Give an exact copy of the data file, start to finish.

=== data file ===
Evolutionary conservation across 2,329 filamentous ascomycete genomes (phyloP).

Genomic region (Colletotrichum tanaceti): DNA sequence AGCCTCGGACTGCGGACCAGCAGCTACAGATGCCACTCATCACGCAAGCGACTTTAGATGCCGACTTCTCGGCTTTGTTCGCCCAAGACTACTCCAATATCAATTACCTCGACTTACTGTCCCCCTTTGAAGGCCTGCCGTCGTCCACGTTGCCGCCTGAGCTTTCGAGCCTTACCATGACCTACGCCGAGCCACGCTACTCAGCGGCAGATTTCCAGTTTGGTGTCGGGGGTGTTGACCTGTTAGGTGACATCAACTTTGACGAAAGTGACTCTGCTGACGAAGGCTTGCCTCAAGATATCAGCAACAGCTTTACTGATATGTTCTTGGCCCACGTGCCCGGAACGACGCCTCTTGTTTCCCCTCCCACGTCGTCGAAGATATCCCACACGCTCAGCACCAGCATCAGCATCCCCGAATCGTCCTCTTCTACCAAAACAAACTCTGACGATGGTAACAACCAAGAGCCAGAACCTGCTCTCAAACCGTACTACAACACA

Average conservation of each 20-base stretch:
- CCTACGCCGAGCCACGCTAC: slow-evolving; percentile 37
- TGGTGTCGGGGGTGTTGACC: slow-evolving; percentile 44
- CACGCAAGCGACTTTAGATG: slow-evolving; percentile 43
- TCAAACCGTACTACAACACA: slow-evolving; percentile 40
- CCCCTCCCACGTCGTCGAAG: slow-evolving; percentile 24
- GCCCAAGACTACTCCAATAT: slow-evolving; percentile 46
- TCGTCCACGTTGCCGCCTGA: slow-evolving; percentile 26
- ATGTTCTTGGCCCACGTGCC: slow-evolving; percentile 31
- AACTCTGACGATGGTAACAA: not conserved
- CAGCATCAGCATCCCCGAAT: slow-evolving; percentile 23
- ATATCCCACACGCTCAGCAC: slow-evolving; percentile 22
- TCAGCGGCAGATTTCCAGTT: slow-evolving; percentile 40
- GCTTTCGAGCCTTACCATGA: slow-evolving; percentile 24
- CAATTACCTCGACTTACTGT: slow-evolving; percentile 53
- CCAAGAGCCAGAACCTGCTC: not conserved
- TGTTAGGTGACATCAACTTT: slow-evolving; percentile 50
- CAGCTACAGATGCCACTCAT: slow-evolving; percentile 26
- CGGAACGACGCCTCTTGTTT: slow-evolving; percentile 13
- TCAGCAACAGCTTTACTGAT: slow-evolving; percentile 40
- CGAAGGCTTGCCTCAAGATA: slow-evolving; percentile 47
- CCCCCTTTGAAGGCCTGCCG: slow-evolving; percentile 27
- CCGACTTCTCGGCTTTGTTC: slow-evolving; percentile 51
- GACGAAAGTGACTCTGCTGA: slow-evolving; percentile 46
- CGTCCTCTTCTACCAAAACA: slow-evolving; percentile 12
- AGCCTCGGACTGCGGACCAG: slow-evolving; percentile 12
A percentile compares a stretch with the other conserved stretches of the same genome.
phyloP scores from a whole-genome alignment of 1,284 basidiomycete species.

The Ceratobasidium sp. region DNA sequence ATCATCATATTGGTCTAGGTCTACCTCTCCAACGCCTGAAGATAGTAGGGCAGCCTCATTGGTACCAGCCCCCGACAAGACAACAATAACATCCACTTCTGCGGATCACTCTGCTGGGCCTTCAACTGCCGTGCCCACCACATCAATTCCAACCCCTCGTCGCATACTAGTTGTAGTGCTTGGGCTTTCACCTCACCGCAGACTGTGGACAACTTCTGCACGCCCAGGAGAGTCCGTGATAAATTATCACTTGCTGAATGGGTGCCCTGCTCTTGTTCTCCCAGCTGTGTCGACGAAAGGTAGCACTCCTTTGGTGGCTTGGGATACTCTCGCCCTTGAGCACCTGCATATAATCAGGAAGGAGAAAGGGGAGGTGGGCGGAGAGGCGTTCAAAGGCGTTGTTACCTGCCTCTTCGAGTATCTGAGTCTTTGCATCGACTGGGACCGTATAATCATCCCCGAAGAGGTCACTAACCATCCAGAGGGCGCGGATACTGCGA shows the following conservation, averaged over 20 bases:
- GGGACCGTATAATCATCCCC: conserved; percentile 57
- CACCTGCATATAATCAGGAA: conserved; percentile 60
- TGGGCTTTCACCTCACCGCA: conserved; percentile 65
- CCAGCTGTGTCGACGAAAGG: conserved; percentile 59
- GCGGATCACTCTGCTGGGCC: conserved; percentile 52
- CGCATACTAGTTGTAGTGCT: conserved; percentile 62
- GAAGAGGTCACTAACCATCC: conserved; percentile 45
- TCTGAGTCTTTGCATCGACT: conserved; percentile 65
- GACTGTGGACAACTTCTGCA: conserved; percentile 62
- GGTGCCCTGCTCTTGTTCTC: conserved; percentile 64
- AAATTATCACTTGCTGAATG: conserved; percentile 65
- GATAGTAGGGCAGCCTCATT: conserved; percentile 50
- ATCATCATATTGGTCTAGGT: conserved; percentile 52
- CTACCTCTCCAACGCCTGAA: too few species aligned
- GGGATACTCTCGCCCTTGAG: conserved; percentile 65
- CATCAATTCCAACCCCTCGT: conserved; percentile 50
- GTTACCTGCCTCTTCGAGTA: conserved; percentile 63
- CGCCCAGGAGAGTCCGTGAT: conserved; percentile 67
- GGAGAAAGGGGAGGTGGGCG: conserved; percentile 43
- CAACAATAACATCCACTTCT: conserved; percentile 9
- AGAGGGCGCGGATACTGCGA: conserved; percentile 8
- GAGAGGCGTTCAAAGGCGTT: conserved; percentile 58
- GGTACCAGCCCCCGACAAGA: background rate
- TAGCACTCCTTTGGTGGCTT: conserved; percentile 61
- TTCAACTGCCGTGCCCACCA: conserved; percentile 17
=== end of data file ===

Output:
Evolutionary conservation across 2,329 filamentous ascomycete genomes (phyloP).

Genomic region (Colletotrichum tanaceti): DNA sequence AGCCTCGGACTGCGGACCAGCAGCTACAGATGCCACTCATCACGCAAGCGACTTTAGATGCCGACTTCTCGGCTTTGTTCGCCCAAGACTACTCCAATATCAATTACCTCGACTTACTGTCCCCCTTTGAAGGCCTGCCGTCGTCCACGTTGCCGCCTGAGCTTTCGAGCCTTACCATGACCTACGCCGAGCCACGCTACTCAGCGGCAGATTTCCAGTTTGGTGTCGGGGGTGTTGACCTGTTAGGTGACATCAACTTTGACGAAAGTGACTCTGCTGACGAAGGCTTGCCTCAAGATATCAGCAACAGCTTTACTGATATGTTCTTGGCCCACGTGCCCGGAACGACGCCTCTTGTTTCCCCTCCCACGTCGTCGAAGATATCCCACACGCTCAGCACCAGCATCAGCATCCCCGAATCGTCCTCTTCTACCAAAACAAACTCTGACGATGGTAACAACCAAGAGCCAGAACCTGCTCTCAAACCGTACTACAACACA

Average conservation of each 20-base stretch:
- CCTACGCCGAGCCACGCTAC: slow-evolving; percentile 37
- TGGTGTCGGGGGTGTTGACC: slow-evolving; percentile 44
- CACGCAAGCGACTTTAGATG: slow-evolving; percentile 43
- TCAAACCGTACTACAACACA: slow-evolving; percentile 40
- CCCCTCCCACGTCGTCGAAG: slow-evolving; percentile 24
- GCCCAAGACTACTCCAATAT: slow-evolving; percentile 46
- TCGTCCACGTTGCCGCCTGA: slow-evolving; percentile 26
- ATGTTCTTGGCCCACGTGCC: slow-evolving; percentile 31
- AACTCTGACGATGGTAACAA: not conserved
- CAGCATCAGCATCCCCGAAT: slow-evolving; percentile 23
- ATATCCCACACGCTCAGCAC: slow-evolving; percentile 22
- TCAGCGGCAGATTTCCAGTT: slow-evolving; percentile 40
- GCTTTCGAGCCTTACCATGA: slow-evolving; percentile 24
- CAATTACCTCGACTTACTGT: slow-evolving; percentile 53
- CCAAGAGCCAGAACCTGCTC: not conserved
- TGTTAGGTGACATCAACTTT: slow-evolving; percentile 50
- CAGCTACAGATGCCACTCAT: slow-evolving; percentile 26
- CGGAACGACGCCTCTTGTTT: slow-evolving; percentile 13
- TCAGCAACAGCTTTACTGAT: slow-evolving; percentile 40
- CGAAGGCTTGCCTCAAGATA: slow-evolving; percentile 47
- CCCCCTTTGAAGGCCTGCCG: slow-evolving; percentile 27
- CCGACTTCTCGGCTTTGTTC: slow-evolving; percentile 51
- GACGAAAGTGACTCTGCTGA: slow-evolving; percentile 46
- CGTCCTCTTCTACCAAAACA: slow-evolving; percentile 12
- AGCCTCGGACTGCGGACCAG: slow-evolving; percentile 12
A percentile compares a stretch with the other conserved stretches of the same genome.
phyloP scores from a whole-genome alignment of 1,284 basidiomycete species.

The Ceratobasidium sp. region DNA sequence ATCATCATATTGGTCTAGGTCTACCTCTCCAACGCCTGAAGATAGTAGGGCAGCCTCATTGGTACCAGCCCCCGACAAGACAACAATAACATCCACTTCTGCGGATCACTCTGCTGGGCCTTCAACTGCCGTGCCCACCACATCAATTCCAACCCCTCGTCGCATACTAGTTGTAGTGCTTGGGCTTTCACCTCACCGCAGACTGTGGACAACTTCTGCACGCCCAGGAGAGTCCGTGATAAATTATCACTTGCTGAATGGGTGCCCTGCTCTTGTTCTCCCAGCTGTGTCGACGAAAGGTAGCACTCCTTTGGTGGCTTGGGATACTCTCGCCCTTGAGCACCTGCATATAATCAGGAAGGAGAAAGGGGAGGTGGGCGGAGAGGCGTTCAAAGGCGTTGTTACCTGCCTCTTCGAGTATCTGAGTCTTTGCATCGACTGGGACCGTATAATCATCCCCGAAGAGGTCACTAACCATCCAGAGGGCGCGGATACTGCGA shows the following conservation, averaged over 20 bases:
- GGGACCGTATAATCATCCCC: conserved; percentile 57
- CACCTGCATATAATCAGGAA: conserved; percentile 60
- TGGGCTTTCACCTCACCGCA: conserved; percentile 65
- CCAGCTGTGTCGACGAAAGG: conserved; percentile 59
- GCGGATCACTCTGCTGGGCC: conserved; percentile 52
- CGCATACTAGTTGTAGTGCT: conserved; percentile 62
- GAAGAGGTCACTAACCATCC: conserved; percentile 45
- TCTGAGTCTTTGCATCGACT: conserved; percentile 65
- GACTGTGGACAACTTCTGCA: conserved; percentile 62
- GGTGCCCTGCTCTTGTTCTC: conserved; percentile 64
- AAATTATCACTTGCTGAATG: conserved; percentile 65
- GATAGTAGGGCAGCCTCATT: conserved; percentile 50
- ATCATCATATTGGTCTAGGT: conserved; percentile 52
- CTACCTCTCCAACGCCTGAA: too few species aligned
- GGGATACTCTCGCCCTTGAG: conserved; percentile 65
- CATCAATTCCAACCCCTCGT: conserved; percentile 50
- GTTACCTGCCTCTTCGAGTA: conserved; percentile 63
- CGCCCAGGAGAGTCCGTGAT: conserved; percentile 67
- GGAGAAAGGGGAGGTGGGCG: conserved; percentile 43
- CAACAATAACATCCACTTCT: conserved; percentile 9
- AGAGGGCGCGGATACTGCGA: conserved; percentile 8
- GAGAGGCGTTCAAAGGCGTT: conserved; percentile 58
- GGTACCAGCCCCCGACAAGA: background rate
- TAGCACTCCTTTGGTGGCTT: conserved; percentile 61
- TTCAACTGCCGTGCCCACCA: conserved; percentile 17